Mary Midgley argues in her powerful new book that far from being the opposite of science, myth is a central part of it. In brilliant prose, she claims that myths are neither lies nor mere stories but a network of powerful symbols that suggest particular ways of interpreting the world.
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  11. Kevin Schilbrack (ed.) (2002). Thinking Through Myths: Philosophical Perspectives. Routledge.score: 20.0
    Myths disclose alternative worlds. From the perspective of modern philosophy, the belief in mythic worlds was seen as an aspect of culture that was soon to be superseded. But what is the place of myths, after modernity? Mythical Thinking brings together essays that use the philosophical tools- including phenomenology, metaphysics, semiotics and moral philosophy- to study these worlds and to think through myths.
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  12. Sven Ove Hansson, Seven Myths of Risk.score: 18.0
    The purpose of this presentation is to introduce both the concept of risk and the precautionary principle, that is a major policy principle in present-day risk management. Since risk has been the subject of many misconceptions I will do this in large part by criticizing seven views on risk that I believe to have caused considerable confusion both among scientists and policy-makers. But before looking at the seven myths of risk, let us begin with the basic issue of defining (...)
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  13. Daniel C. Dennett, Memes: Myths, Misunderstandings and Misgivings.score: 18.0
    When one says that cultures evolve, this can be taken as a truism, or as asserting one or another controversial, speculative, unconfirmed theory. Consider a cultural inventory at time t: it includes all the languages, practices, ceremonies, edifices, methods, tools, myths, music, art, and so forth, that compose a culture. Over time, the inventory changes. Some items disappear, some multiply, some merge, some change. (When I say some change, I mean to be neutral at this point about whether this (...)
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  14. Arash Abizadeh (2004). Historical Truth, National Myths and Liberal Democracy: On the Coherence of Liberal Nationalism. Journal of Political Philosophy 12 (3):291–313.score: 18.0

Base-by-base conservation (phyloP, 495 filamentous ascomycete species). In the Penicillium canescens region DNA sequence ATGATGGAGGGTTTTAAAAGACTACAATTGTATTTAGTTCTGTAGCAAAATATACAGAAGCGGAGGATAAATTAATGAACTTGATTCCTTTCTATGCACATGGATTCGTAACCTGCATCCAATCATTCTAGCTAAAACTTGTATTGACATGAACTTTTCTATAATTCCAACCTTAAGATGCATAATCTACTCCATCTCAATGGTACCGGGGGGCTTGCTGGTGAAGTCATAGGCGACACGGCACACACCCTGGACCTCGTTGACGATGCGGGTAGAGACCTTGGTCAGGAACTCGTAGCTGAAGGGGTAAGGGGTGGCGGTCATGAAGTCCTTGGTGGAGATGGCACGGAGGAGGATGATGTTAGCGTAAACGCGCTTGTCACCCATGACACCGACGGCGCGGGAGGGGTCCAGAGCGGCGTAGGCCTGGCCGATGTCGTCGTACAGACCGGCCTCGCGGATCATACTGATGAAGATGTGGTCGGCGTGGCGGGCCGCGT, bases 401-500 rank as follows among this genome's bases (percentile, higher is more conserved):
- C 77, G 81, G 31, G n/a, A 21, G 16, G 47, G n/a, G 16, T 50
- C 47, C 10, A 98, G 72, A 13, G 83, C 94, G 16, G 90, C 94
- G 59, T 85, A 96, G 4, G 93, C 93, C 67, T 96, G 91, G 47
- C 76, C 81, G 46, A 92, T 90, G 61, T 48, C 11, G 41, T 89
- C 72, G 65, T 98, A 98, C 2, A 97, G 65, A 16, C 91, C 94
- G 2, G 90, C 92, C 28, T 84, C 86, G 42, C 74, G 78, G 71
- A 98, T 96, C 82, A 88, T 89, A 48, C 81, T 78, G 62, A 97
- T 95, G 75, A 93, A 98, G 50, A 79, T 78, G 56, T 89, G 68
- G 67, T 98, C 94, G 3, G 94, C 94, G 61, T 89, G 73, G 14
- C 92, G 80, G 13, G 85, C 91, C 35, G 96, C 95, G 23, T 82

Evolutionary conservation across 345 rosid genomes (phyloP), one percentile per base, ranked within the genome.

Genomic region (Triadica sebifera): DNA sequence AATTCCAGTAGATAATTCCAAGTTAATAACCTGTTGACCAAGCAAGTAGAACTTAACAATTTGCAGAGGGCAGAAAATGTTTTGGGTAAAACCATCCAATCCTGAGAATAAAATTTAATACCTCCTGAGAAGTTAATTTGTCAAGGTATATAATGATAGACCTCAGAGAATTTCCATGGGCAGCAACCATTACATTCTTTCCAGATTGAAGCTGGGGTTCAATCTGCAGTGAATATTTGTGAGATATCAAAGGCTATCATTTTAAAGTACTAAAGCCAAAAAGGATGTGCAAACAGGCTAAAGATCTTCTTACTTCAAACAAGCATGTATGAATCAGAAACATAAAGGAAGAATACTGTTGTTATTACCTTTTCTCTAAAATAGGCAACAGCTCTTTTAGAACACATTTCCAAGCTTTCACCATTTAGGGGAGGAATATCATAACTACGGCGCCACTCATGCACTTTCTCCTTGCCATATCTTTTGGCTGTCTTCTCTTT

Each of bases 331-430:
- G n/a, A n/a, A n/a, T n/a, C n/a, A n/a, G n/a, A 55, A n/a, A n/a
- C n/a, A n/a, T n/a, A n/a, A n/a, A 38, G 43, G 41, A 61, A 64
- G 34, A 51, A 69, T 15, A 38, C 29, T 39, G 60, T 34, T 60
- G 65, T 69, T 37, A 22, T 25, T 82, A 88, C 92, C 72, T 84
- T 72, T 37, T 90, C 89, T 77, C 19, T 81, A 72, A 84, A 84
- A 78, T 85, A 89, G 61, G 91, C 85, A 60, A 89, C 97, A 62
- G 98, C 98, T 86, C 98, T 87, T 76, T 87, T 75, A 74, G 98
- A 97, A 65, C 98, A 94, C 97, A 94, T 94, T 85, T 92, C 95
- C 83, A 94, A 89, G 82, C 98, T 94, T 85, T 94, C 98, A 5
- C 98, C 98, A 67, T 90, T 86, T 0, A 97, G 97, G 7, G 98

The claim that liberal democratic normative commitments are compatible with nationalism is challenged by the widely acknowledged fact that national identities invariably depend on historical myths: the nationalist defence of such publicly shared myths is in tension with liberal democratic theory’s commitment to norms of publicity, public justification, and freedom of expression. Recent liberal nationalist efforts to meet this challenge by justifying national myths on liberal democratic grounds fail to distinguish adequately between different senses of myth. Once (...)
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  15. James Franklin, Myths About the Middle Ages.score: 18.0
    There are so many myths about the Middle Ages, it has to be suspected that the general level of "knowledge" about things medieval is actually negative. Here are some of the more famous ones.
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  16. E. Wicks (2012). Challenging Some Myths About the Right to Life at the End of Life. 2: Reinstating the Ethically Excluded. Clinical Ethics 7 (1):24-27.score: 18.0
    This article continues the rejection of certain myths about the right to life at the end of life commenced in an article in the previous issue of the journal Clinical Ethics. It focuses upon ethical arguments that seek to exclude two categories of human beings from the usual protection of human life: those described as ‘non-persons’ and those ‘designated for death’. The article argues that, while the protection offered to life by means of the right to life is far (...)